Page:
Alexa Doig


Director; Professor 
HSS 310H

Dr. Alexa Doig arrived at NMSU in 2017 to serve as the Elisa E. and Antonio H. Enriquez Professor and director of the School of Nursing. Dr. Doig was on the faculty of the University of Utah College of Nursing 2006-2017, serving as the chair for the Division of Acute and chronic care from 2013-2017. She also collaborated with staff nurses as a clinical nurse researcher at the Huntsman Cancer Hospital and taught at the University of Utah PA Program for over 20 years. Her research in human factors and patient safety has been funded by the National Institutes for Health, the Agency for Healthcare Research and Quality, the Department of Defense and private foundations. From 2011-2014 Dr. Doig was a Robert Wood Johnson Foundation Nurse Faculty Scholar. She was a member of the NIH Scientific Review Committee to review fellowships (F31, F32, and F31 Diversity Awards) in the area of ‘Risk, Prevention and Health Behavior’. Dr. Doig has taught anatomy, physiology and pathophysiology to nursing, nurse practitioner and PA students for over 20 years. Her belief is that strong working knowledge of the human biological sciences is an essential tool that clinicians must use in assessment and monitoring, as well as diagnostic reasoning and choice of interventions. Her role as an educator is to guide students as they develop this foundation and begin learning how to apply the knowledge to clinical practice.


PhD, University of Utah
MSN (Acute Care Nurse Practitioner), University of Utah
BSN, University of Utah
BEng (Mechanical Engineering), McGill University

Awards & Honors

  • University of Utah Early Career Teaching Award (2008)
  • Excellence in Research and Scholarship, University of Utah College of Nursing (2011)
  • Excellence in Research, Gamma Rho Chapter, Sigma Theta Tau International (2012)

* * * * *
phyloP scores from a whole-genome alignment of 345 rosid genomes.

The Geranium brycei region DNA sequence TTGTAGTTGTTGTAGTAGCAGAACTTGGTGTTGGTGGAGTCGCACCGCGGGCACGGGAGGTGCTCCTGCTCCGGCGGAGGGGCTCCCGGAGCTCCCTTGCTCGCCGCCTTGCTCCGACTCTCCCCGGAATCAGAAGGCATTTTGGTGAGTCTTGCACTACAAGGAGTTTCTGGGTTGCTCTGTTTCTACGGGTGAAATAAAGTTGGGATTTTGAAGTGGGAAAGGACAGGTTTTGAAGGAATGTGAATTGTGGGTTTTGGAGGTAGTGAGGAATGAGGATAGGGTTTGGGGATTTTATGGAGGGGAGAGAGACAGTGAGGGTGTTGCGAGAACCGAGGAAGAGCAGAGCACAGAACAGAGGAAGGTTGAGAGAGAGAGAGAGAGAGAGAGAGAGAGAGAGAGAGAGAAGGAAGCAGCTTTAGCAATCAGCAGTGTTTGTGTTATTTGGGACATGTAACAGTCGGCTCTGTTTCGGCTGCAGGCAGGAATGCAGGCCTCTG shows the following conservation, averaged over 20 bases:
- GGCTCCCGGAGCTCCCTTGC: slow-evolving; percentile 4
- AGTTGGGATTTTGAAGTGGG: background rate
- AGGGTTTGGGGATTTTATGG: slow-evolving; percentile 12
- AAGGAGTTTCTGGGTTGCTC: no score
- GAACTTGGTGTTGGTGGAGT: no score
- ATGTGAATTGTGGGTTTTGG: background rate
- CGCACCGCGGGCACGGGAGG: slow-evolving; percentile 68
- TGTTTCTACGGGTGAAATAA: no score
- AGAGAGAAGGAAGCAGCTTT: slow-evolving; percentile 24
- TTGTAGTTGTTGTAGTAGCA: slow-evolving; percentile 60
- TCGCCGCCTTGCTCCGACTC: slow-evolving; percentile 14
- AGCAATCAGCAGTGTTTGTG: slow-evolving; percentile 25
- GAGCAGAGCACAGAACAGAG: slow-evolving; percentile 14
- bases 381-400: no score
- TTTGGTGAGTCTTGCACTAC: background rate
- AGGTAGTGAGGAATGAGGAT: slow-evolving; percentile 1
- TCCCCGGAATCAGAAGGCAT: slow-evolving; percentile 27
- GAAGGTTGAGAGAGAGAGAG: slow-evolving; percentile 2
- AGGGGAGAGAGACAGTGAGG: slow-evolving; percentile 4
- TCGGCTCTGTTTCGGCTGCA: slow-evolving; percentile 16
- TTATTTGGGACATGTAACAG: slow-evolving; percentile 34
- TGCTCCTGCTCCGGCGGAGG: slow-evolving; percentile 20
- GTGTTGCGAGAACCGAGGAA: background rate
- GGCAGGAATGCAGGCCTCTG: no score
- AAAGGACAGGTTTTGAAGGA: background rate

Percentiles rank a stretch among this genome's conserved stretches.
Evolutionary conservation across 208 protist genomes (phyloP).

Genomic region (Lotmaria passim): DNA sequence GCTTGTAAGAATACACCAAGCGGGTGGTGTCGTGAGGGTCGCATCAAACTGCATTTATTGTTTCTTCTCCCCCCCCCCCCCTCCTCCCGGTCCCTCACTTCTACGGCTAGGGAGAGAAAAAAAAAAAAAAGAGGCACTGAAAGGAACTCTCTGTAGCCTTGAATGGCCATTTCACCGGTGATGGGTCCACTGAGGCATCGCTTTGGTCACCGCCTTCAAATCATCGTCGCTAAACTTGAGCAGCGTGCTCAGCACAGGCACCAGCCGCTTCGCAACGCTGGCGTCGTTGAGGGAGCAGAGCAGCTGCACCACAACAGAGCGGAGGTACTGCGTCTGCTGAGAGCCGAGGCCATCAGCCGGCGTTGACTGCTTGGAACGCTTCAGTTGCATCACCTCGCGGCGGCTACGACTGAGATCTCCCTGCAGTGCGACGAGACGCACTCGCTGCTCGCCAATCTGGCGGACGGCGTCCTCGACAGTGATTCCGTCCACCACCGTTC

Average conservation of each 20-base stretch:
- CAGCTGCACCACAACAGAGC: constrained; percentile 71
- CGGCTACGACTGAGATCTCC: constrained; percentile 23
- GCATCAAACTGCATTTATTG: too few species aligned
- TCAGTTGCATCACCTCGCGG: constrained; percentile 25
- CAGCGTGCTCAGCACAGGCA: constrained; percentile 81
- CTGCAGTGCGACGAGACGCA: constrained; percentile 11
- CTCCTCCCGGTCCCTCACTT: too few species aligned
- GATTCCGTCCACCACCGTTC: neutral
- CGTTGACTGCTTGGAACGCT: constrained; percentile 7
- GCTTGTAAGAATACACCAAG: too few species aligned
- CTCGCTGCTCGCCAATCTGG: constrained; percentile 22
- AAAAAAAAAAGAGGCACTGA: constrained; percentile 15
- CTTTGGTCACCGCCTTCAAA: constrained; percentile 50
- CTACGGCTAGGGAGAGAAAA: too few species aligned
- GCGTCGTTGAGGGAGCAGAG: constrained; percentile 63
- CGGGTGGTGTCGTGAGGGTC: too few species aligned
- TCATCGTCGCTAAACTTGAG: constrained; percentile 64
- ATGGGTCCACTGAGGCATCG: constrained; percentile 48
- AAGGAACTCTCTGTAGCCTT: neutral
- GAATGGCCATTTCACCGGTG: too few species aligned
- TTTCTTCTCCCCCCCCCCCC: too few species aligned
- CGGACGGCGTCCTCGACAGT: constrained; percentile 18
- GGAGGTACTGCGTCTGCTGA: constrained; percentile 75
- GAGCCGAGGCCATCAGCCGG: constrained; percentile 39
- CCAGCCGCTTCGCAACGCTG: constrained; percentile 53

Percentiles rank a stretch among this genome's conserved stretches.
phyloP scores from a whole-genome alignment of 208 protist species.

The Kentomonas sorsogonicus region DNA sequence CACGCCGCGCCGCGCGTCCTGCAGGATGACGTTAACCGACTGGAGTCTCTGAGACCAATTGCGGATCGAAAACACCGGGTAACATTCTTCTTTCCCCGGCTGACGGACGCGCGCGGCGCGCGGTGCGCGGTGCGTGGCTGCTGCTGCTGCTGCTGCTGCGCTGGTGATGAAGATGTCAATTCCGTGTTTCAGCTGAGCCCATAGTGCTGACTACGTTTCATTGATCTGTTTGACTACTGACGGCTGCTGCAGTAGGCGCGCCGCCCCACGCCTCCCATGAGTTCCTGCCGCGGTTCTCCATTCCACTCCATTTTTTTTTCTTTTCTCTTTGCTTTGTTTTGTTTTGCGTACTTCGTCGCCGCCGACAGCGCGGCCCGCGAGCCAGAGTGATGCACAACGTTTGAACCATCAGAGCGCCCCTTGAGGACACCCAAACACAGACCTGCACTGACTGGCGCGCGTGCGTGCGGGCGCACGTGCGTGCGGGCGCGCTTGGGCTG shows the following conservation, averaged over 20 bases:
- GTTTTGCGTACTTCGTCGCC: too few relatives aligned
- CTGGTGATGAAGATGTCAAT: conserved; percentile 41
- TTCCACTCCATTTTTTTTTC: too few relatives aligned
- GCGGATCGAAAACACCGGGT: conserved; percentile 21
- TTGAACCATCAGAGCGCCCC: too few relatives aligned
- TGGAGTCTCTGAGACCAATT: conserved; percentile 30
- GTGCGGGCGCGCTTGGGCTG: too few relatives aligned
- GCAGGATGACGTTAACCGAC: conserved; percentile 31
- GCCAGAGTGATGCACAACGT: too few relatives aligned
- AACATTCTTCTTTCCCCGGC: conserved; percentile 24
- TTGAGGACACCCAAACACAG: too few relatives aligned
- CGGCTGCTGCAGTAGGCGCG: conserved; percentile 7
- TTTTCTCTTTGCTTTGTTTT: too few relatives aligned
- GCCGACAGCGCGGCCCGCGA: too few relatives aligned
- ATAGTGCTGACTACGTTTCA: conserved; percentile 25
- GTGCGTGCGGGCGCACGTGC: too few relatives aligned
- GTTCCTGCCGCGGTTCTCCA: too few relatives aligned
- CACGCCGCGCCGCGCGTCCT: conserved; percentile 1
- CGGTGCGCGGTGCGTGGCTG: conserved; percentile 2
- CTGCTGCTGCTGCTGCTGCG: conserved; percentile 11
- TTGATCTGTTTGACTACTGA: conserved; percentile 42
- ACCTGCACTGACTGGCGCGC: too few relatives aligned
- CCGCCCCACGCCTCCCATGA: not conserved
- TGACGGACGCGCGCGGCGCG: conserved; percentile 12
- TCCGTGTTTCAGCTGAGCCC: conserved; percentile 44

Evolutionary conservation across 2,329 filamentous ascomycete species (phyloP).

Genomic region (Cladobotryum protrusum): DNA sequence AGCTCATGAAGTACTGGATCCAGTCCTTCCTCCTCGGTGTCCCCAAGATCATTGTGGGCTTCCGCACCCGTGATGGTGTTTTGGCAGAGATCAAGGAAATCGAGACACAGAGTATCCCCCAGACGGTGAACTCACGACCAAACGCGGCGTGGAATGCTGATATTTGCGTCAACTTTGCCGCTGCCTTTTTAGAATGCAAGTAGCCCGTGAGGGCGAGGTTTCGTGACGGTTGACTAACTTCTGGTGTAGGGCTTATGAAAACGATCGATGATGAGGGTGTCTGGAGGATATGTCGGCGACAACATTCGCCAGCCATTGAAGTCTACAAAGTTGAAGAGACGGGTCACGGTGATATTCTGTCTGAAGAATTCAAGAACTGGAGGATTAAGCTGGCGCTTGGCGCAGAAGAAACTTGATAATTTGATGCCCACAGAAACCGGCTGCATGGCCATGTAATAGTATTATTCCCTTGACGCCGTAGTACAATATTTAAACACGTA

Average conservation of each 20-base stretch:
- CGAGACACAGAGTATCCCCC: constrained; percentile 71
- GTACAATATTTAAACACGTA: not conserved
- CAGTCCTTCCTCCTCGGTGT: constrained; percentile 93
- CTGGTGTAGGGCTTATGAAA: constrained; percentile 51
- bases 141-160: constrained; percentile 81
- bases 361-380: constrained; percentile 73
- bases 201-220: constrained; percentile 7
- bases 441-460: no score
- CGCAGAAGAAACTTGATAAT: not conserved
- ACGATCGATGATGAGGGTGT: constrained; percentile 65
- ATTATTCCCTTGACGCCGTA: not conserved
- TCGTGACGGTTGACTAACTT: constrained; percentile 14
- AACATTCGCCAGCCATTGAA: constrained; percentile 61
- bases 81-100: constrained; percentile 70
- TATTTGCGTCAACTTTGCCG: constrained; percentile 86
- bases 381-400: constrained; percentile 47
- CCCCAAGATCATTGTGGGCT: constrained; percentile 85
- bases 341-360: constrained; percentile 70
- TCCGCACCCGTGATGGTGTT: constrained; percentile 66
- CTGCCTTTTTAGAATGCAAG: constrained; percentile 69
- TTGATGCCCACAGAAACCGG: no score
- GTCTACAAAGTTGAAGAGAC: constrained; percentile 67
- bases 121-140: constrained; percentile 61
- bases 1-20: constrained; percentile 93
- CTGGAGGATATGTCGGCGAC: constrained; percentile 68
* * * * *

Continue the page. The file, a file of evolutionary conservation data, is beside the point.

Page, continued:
• Fellow, University of Utah Academy of Health Sciences Educators (2014-2017)
  • Director’s Award for Outstanding Contributions to the University of Utah PA Program (2017)

Clinical Focus

  • Acute care oncology

Research Interests

Dr. Doig’s program of research in human factors is centered on studying how nurse cognition affects aspects of nurse performance that are related to patient safety. She has collaborated on NIH-funded, simulation-based research studies to evaluate the effects of an online training program in moderate sedation and a newly developed ICU display. She was the principal investigator of a study funded by the National Patient Safety Foundation that examined oncology nurse vigilance and decision-making during patient monitoring. A subsequent project funded by the Robert Wood Johnson Foundation Nurse Faculty Scholars program examined the effects of work interruptions on novice nurse medication errors. Her most recent research in the area of human factors and patient safety involved the development and testing of a novel technology designed to help nurses triage clinical alarms in the hospital environment. Another research interest is the biomechanics associated with fall risk among older adults with physical impairments.

Selected Publications

  • Merryweather, A., Morse, J. M., Doig, A. K., Godfrey, N. W., Gervais, P., Bloswick, D. S. (2015). Effects of bed height on the biomechanics of hospital bed entry and egress. WORK: A Journal of Prevention, Assessment, and Prevention, 52(3):707-13.
  • McFarlane, D. C., Doig, A.K., Agutter, J. A., et al. (2016). Defeating information overload in health surveillance using a metacognitive aid innovation from military combat systems. The Journal of Defense Modeling and Simulation. First Published September 9, 2016.
  • Blaz, J. W., Doig, A. K., Cloyes, K. G., Staggers, N. (2016). The hidden lives of nurses’ cognitive artifacts. Appl Clin Inform, 7:832-849.
  • Hill, B., Doig, A. K., Bray, B., Kuang, J., Perri, S., Zeng, Q. (2016). Automated Pictograph Illustration of Discharge Instructions with Glyph: Impact on Patient Recall and Satisfaction. J Am Med Inform Assoc, 23(6):1136-1142.
  • Blaz, J. W., Doig, A. K., Cloyes, K. G., Staggers, N. (2016). Information content across types of Nurse Cognitive Artifacts. Stud Health Technol Inform, 225:641-2.
  • Durrant, R.J., Doig, A. K., Buxton, R. L., Brooks, A. R., Fenn, J. P. (2017). Microbiology Education in Nursing Practice. Journal of Microbiology and Biology Education, 18(2).
  • Blaz J.W., Doig A.K., Cloyes K.G., Staggers N. (2018). The Symbolic Functions of Nurses' Cognitive Artifacts on a Medical Oncology Unit. West J Nurs Res. 2018 Apr;40(4):520-536.
  • McFarlane, D. C., Doig, A.K., Agutter, J. A., et al. (2018). Faster Clinical Response to the Onset of Adverse Events: A Wearable Metacognitive Attention Aid for Nurse Triage of Clinical Alarms. PLoS ONE, 13(5).